Human papillomavirus (HPV) causes about 4 per cent of human cancers worldwide. It can lead to cervical and anogenital cancers, and is even associated with an alarming increase in cases of oropharyngeal cancer. While vaccines offer some protection, their use remains low in some parts of the world. To prevent cancer from progressing in HPV-infected tissue, there is an urgent need to understand how the virus promotes both cancer development and the way cells respond to treatment.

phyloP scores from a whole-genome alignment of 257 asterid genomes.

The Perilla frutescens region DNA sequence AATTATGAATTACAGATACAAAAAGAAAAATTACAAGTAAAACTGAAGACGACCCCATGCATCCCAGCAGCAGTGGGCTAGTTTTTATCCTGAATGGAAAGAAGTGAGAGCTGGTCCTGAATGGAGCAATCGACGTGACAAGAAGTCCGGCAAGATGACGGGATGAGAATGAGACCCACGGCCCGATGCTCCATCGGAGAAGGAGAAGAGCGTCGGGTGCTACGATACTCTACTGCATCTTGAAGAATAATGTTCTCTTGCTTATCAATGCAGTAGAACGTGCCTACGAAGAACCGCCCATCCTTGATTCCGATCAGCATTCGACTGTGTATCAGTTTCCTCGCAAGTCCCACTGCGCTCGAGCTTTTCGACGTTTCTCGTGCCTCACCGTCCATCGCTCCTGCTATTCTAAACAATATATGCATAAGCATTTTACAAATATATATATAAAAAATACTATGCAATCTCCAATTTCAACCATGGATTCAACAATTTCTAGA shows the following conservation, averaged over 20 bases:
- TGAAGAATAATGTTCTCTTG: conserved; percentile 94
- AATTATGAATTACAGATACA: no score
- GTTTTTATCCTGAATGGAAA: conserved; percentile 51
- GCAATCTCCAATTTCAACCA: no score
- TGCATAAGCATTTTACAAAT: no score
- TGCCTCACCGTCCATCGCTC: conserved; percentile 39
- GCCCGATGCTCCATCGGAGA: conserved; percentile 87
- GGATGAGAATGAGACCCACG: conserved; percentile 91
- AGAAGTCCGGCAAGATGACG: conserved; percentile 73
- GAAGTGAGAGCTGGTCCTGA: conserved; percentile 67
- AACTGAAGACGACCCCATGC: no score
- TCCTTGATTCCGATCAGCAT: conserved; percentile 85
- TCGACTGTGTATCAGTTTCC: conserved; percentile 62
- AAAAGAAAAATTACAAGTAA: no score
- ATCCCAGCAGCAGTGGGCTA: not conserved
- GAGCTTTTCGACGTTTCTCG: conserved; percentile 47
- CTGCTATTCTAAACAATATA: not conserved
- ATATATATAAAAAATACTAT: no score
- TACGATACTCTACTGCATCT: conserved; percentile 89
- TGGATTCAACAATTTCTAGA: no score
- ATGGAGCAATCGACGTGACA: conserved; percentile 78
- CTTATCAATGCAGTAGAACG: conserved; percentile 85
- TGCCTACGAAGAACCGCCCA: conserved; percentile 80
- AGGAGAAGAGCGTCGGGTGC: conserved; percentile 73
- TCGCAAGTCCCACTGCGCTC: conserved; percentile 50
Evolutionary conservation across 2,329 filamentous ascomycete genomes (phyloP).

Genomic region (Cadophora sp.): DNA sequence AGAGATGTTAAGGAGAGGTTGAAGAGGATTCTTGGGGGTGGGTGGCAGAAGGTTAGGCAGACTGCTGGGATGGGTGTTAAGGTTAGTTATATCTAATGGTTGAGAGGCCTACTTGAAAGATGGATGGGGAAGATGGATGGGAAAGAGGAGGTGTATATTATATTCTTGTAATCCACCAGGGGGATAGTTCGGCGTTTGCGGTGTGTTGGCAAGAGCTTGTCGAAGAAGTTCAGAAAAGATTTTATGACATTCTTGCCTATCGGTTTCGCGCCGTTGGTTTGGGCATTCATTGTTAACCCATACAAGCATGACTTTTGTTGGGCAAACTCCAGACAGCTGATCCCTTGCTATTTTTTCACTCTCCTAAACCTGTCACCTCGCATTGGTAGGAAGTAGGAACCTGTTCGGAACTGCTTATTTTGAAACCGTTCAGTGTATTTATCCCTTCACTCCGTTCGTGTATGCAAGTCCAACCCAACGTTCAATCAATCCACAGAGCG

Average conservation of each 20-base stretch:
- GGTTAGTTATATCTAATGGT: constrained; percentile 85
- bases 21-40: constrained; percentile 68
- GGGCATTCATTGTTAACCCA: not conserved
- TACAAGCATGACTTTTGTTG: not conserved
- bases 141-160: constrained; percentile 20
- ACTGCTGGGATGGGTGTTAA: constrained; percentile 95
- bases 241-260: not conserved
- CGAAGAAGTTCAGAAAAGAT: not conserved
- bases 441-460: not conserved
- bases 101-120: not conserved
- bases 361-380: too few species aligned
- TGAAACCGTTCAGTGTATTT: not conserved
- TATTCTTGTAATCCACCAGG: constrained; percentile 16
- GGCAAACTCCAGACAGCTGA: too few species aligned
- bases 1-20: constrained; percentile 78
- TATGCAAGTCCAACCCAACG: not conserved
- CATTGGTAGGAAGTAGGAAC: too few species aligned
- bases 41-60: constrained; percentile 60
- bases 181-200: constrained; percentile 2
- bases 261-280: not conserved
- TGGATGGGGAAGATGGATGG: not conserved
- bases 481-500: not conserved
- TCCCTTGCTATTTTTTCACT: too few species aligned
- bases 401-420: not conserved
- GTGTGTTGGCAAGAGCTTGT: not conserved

As Canada Research Chair in Molecular Virology and Genomic Instability, Dr. Amélie Fradet-Turcotte aims to decipher the mechanisms by which HPV rewires host cells’ response to DNA damage and how these processes help cells adapt to replication stress. She and her research team are using a blend of innovative approaches in proteomics, bioimaging, cell biology and biochemistry to look for answers. Their work will support the development of treatments for HPV-driven diseases.